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Revolutions, Rigged Elections

and Pipeline Politics

in the Former Soviet Union

By Mark MacKinnon

Random House Canada,

313 pages, $34.95

The death of former Russian president Boris Yeltsin on April 23 firmly closed an all-too-brief chapter in contemporary Russian history, one in which Russia and the West saw themselves as partners rather than adversaries. Today, the two sides' diametrically opposing views on Yeltsin's rule in the 1990s reflect a far more hostile climate. Westerners laud Yeltsin for helping to end the Cold War peacefully and for introducing free markets and democracy to Russia. Most Russians, in contrast, regard Yeltsin as a bumbling drunk who allowed the West to take advantage of Russia by expanding NATO and forcing Russia to adopt damaging liberal economic policies.

Current Russian President Vladimir Putin's increasing assertiveness on the world stage and re-centralization of political and economic power reflect this popular backlash against all that Yeltsin and his era stood for. Mark MacKinnon's timely book, The New Cold War, chronicles the resulting clash between Russia and the West under the Putin regime, focusing on the "coloured revolutions" in the post-Communist region.

Although pundits have described everything from the war on terror to climate change to relations between India and Pakistan as "the new cold war," MacKinnon -- The Globe and Mail's former Moscow correspondent, now posted to Jerusalem -- joins the growing ranks of those who use the phrase with a clear eye toward its original meaning.

In MacKinnon's view, the post-communist world has become the latest battleground in a struggle for international influence between the West (led by the United States) and Russia, who vie for supremacy in East Europe, the Caucasus and Central Asia. The two sides' desire for control over energy resources and pipeline transit routes has fuelled this conflict.

In particular, MacKinnon argues that regime changes in Serbia in 2000, Georgia in 2003, Ukraine in 2004 and Kyrgyzstan in 2005 represented triumphs of Western efforts to promote friendly governments over Russian efforts to keep them in their own political and economic sphere of influence. In these countries, political opposition groups used methods such as exit polling, parallel vote counts and massive mobilizations and protests to challenge blatant attempts by unpopular incumbent leaderships to rig election outcomes in their own favour. In each case, the protesters first forced the regimes to recognize the fraud, and then the countries' leaders lost power.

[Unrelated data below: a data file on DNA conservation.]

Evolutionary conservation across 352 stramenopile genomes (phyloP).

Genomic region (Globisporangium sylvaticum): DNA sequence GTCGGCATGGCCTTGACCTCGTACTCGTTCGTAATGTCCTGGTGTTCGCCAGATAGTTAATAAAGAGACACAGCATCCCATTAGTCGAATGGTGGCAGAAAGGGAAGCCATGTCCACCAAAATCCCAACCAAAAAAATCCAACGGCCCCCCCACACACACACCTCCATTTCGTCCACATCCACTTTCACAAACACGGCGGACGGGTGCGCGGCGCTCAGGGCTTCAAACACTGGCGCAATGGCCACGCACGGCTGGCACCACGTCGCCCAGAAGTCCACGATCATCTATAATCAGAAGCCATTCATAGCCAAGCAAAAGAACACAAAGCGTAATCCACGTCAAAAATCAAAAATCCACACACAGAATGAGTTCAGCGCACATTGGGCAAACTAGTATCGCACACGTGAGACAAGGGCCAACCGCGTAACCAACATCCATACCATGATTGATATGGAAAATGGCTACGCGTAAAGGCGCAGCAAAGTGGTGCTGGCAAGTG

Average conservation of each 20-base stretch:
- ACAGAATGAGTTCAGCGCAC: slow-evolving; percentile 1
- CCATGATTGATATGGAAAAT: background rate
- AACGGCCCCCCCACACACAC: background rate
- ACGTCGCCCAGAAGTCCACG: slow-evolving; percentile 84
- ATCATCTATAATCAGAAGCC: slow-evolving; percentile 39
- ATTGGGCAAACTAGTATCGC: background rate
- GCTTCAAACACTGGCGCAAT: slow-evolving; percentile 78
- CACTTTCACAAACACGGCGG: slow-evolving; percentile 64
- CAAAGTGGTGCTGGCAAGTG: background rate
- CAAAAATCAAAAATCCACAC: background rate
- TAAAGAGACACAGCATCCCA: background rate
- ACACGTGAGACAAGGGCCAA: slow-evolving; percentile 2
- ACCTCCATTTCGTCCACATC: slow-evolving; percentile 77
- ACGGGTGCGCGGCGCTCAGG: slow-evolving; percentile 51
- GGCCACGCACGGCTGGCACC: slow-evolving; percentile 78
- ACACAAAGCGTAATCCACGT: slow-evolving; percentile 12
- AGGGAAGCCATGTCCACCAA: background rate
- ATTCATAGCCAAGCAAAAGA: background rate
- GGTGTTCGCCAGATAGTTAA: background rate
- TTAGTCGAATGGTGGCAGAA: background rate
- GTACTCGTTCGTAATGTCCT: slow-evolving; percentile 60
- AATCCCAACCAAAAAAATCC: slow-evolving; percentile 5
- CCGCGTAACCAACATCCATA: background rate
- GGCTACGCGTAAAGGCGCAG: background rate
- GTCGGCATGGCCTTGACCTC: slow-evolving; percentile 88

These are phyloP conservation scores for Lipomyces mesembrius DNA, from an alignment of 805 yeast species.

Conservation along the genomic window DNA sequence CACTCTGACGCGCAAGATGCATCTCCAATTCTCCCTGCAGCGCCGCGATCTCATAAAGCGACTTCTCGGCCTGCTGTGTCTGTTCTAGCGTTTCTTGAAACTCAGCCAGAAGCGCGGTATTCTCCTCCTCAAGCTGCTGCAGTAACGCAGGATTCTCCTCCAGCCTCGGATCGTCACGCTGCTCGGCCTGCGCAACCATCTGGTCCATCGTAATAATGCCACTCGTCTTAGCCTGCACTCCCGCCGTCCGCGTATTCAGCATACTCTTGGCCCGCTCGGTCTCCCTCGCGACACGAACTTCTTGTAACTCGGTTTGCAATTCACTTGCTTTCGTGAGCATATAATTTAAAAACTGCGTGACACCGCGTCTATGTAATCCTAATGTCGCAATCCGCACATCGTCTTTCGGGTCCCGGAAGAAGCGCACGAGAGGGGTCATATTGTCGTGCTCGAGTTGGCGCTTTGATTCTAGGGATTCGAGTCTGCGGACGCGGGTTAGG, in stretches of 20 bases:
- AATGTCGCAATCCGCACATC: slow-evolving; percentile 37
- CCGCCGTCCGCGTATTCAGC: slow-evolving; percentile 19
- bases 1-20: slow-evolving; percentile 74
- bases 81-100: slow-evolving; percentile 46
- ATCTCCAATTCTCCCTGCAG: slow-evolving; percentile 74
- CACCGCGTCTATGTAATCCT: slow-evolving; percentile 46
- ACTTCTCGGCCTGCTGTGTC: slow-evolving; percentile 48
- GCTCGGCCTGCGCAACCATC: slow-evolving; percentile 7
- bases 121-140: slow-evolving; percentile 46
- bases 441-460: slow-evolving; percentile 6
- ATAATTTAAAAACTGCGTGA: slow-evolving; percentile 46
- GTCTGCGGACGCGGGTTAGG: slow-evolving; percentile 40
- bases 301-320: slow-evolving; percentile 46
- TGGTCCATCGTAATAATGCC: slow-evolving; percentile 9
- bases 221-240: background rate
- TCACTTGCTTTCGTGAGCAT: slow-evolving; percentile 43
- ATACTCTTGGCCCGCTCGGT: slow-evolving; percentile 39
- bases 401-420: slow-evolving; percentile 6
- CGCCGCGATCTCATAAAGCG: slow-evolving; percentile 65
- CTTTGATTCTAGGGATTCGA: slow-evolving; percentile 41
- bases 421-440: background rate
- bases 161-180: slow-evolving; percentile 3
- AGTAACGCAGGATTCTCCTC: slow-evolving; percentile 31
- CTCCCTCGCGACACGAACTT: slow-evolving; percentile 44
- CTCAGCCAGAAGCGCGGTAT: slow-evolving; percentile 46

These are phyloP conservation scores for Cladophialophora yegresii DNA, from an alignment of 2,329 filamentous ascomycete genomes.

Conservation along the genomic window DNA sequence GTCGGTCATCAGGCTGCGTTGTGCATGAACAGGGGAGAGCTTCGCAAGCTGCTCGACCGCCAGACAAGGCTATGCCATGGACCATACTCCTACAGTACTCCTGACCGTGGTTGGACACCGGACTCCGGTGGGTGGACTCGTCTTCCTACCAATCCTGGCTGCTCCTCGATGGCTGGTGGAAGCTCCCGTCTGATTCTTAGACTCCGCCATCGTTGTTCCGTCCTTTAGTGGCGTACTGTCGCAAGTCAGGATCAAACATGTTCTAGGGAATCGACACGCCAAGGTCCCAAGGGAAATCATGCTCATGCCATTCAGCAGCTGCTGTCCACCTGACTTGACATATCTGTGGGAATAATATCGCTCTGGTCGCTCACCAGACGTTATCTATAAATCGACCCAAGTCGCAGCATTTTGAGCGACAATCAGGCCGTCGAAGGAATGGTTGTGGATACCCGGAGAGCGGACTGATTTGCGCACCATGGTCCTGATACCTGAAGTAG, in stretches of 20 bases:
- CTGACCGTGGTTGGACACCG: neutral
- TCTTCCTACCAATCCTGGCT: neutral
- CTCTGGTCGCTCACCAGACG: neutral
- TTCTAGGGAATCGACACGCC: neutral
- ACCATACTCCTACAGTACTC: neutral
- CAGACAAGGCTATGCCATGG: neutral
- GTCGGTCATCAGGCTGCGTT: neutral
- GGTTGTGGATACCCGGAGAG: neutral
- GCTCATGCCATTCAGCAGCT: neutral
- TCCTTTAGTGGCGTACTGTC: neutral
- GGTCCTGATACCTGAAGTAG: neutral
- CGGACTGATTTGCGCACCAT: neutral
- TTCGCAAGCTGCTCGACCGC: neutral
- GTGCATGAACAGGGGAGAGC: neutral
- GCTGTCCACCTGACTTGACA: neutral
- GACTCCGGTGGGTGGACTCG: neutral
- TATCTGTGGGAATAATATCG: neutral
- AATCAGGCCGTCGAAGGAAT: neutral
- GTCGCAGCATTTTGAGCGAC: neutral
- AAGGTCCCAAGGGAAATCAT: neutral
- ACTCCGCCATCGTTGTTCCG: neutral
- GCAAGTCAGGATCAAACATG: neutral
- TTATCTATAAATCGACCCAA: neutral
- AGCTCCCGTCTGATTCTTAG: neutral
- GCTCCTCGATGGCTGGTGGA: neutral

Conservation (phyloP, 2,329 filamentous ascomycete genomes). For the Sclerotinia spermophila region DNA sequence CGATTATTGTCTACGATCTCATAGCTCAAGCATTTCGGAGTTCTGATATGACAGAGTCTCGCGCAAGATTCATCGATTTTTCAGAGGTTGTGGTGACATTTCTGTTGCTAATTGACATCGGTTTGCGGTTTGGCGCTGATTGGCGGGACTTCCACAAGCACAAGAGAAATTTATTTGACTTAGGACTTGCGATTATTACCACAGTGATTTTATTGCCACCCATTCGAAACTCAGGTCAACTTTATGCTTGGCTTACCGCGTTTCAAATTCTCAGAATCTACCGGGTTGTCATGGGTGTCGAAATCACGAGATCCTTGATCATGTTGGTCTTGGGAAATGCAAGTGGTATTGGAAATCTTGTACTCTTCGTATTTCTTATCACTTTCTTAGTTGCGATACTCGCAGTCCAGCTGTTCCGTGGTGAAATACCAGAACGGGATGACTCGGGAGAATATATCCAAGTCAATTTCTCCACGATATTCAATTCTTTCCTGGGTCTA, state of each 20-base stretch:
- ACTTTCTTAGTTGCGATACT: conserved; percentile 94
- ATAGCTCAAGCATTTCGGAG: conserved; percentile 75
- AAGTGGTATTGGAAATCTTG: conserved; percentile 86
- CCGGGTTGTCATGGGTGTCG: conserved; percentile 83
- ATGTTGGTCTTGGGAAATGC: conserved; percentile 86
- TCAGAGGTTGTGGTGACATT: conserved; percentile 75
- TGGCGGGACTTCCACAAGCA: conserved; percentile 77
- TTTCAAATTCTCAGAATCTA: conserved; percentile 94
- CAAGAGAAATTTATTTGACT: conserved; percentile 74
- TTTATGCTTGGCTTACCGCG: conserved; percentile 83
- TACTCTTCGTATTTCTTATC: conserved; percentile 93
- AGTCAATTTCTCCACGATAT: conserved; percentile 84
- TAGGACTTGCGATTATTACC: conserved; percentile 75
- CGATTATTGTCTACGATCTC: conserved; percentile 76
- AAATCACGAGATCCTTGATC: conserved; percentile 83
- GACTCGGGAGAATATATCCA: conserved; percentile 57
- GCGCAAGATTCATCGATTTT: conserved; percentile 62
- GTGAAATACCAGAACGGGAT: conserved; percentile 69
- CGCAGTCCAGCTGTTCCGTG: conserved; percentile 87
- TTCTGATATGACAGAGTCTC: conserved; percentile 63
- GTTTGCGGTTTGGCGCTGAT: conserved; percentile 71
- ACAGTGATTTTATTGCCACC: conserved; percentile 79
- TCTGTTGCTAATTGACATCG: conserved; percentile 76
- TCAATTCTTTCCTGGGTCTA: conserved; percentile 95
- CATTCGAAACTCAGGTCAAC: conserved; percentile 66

Throughout the narrative, MacKinnon stresses the central role that the West played in these "coloured revolutions." He draws on a wide range of interviews and personal observations to trace the involvement of Western organizations in building and promoting the opposition movements that successfully challenged the regimes in Serbia, Georgia, Ukraine and Kyrgyzstan. He also devotes a few enlightening chapters to Russian efforts to counter their influence and promote Putin's vision of "managed democracies," friendly to Russia, instead.

MacKinnon focuses his analysis most closely on two organizations heavily involved in supporting democracy-promotion activities in the region: the U.S. National Endowment for Democracy (NED) and George Soros's Open Society Institute (OSI). The NED, a relatively small, U.S.-government-funded agency, provides grants to non-governmental organizations (NGOs) around the world. Through its grants, NED supports activities such as election monitoring, alternative media and training local political and NGO leaders.

Soros, the Hungarian-born U.S. billionaire, created his Open Society Institute to encourage similar activities aimed at developing democratic civil societies in the post-communist world. Although Soros is a private citizen and a bitter critic of the Bush administration, MacKinnon emphasizes that OSI and the U.S. government often had similar goals and worked toward similar political ends in the region.